“We think sterling has further upside against the euro: with the uncertainty around Brexit largely in the past and a stronger recovery from the crisis than the euro-zone, we think that UK long-term yields and asset markets will appear more favourable,” says Jonas Goltermann at Capital Economics, who forecasts a GBP/EUR exchange rate of 1.2195 in time for year-end.
GBP/EUR Forecasts 2021
Period: Q2 2021 Onwards
FX for Businesses Guide
Period: Q2 2021 Onwards
Although no derailment is likely this week, readers could do worse than turn to BoE Governor Andrew Bailey’s monetary policy report press conference from May 06 for insight into the lay of the land beyond a five day horizon.
"It's a factor in the risks we put into the forecast, yes. That's as far as it goes at the moment," said Bailey, when responding to a reporter’s question about what kind of risks might be posed to the BoE’s forecasts by any summer wave of coronavirus infections.
"The way I read and interpret the evidence and certainly the discussions we have had, I wouldn't put too much emphasis on the summer," he added.
The Monetary Policy Committee has in the course of its last three forecast rounds stretching back to August 2020, spent one hour in each instance with England's chief medical officer Chris Whitty before agreeing the BoE's projections and policy decisions, Bailey revealed in the above referenced press conference.
"He has cautioned us that yes, of course, there is as we read regularly and hear regularly the risk of a new strain of Covid or a new version of Covid emerging," Bailey said when responding to the question asked by a reporter from Press Association.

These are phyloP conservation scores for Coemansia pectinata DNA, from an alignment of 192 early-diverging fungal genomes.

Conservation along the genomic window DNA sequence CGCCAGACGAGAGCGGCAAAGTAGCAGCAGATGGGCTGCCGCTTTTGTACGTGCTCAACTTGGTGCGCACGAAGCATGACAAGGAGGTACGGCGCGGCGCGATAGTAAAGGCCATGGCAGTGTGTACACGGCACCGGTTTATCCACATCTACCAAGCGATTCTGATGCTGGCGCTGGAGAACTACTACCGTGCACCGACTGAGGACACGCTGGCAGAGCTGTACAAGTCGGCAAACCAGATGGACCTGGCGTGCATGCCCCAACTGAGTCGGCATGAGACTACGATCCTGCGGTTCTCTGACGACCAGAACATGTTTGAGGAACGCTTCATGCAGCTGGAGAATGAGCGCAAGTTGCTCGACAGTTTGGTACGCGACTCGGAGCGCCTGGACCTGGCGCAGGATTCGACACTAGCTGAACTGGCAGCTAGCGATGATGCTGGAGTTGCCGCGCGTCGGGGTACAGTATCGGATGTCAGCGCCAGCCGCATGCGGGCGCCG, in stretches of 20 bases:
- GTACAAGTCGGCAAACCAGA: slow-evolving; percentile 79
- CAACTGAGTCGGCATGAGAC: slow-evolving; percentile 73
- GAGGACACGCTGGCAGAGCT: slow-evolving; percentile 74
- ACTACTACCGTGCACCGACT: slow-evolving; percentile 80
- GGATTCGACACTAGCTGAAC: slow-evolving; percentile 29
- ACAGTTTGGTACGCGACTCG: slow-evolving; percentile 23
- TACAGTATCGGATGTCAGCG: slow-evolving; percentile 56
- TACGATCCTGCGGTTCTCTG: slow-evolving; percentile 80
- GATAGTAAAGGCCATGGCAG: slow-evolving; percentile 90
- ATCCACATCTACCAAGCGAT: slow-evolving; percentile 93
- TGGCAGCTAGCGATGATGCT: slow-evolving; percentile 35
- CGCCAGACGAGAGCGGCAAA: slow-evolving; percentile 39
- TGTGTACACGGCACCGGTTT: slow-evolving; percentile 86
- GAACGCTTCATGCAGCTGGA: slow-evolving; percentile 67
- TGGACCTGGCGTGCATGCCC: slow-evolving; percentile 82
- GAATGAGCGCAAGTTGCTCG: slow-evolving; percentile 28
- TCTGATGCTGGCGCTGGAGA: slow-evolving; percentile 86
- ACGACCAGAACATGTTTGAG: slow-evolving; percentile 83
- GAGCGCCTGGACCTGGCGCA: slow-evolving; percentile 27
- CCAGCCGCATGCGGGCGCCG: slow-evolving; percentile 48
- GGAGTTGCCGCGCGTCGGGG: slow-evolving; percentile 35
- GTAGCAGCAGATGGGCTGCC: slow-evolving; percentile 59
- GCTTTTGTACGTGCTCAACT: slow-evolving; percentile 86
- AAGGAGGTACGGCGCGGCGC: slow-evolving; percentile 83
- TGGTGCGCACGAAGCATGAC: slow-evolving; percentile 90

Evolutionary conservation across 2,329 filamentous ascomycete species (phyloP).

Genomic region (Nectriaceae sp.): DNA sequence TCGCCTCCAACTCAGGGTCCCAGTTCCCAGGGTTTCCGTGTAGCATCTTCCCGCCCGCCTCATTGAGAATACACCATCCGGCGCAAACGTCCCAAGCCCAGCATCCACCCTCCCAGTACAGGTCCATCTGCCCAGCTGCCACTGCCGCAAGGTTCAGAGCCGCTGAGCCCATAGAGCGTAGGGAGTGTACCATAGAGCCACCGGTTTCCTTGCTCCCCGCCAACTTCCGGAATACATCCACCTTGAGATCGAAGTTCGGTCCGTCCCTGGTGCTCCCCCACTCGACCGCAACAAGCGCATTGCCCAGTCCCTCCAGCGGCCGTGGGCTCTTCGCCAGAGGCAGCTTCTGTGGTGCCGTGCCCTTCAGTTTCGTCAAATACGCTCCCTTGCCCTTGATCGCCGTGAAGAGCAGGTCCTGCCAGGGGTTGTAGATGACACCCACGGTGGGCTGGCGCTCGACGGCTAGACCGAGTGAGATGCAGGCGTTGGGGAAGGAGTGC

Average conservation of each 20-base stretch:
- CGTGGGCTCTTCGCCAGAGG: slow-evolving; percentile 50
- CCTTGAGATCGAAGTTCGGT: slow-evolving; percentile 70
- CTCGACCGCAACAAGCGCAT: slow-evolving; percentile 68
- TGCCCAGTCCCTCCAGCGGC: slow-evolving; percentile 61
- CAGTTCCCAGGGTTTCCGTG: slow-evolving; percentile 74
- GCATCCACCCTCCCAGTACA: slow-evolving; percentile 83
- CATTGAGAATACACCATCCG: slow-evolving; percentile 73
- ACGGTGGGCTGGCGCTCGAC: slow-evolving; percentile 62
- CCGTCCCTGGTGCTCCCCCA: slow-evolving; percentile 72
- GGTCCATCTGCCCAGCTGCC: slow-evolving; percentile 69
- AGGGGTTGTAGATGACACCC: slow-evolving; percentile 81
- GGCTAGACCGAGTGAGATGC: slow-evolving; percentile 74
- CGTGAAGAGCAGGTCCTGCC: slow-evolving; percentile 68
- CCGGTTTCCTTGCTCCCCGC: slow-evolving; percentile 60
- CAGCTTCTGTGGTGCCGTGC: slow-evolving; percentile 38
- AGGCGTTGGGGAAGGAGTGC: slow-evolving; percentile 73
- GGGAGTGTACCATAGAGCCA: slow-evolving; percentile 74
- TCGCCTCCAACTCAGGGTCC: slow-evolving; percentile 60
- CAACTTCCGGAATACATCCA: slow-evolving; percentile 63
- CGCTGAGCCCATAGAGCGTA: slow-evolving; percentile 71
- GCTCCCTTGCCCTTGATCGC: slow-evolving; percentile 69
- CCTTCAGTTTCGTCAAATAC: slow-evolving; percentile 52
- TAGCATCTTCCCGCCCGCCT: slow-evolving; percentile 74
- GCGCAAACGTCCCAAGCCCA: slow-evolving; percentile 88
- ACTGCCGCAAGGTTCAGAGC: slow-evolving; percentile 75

Above: GBP/EUR at daily intervals with 55-day moving-average and GBP/USD.
The governor cited what he thought was Imperial College modelling work, which is relied upon by Whitty and the UK government, for thinking if coronavirus infections are to increase meaningfully again at all that this would be unlikely to happen before late summer or even autumn.
“I thought it had a very large confidence band on it in terms of that projection and the statistics that lay behind that projection of the summer pick-up. It had a very large confidence band on it,” Bailey said.
“I mean there is a second argument which is that there is some seasonal pattern to Covid, and if we're going to get it, it may be more likely to come in the winter than the summer. But the point is, in terms of the forecast that is one reason why we still have a reasonably large short-run downside risk on the forecast,” he added.
The governor was speaking after the BoE announced sweeping upgrades to projections for the economy in 2021 as it reopens from widespread closures of supposedly nonessential businesses as well as for the years thereafter when a return toward normal levels of activity is expected to be buttressed by statistical base effects.
This is expected to see GDP rise 7.25% in 2021 as go some way toward backfilling the -9.9% hole dug by containment efforts in 2020 however, this sets a high bar for the BoE to become more ‘hawkish’ on the outlook for interest rates which in turn leaves Sterling fate closely tied to the economic data emerging in the months ahead.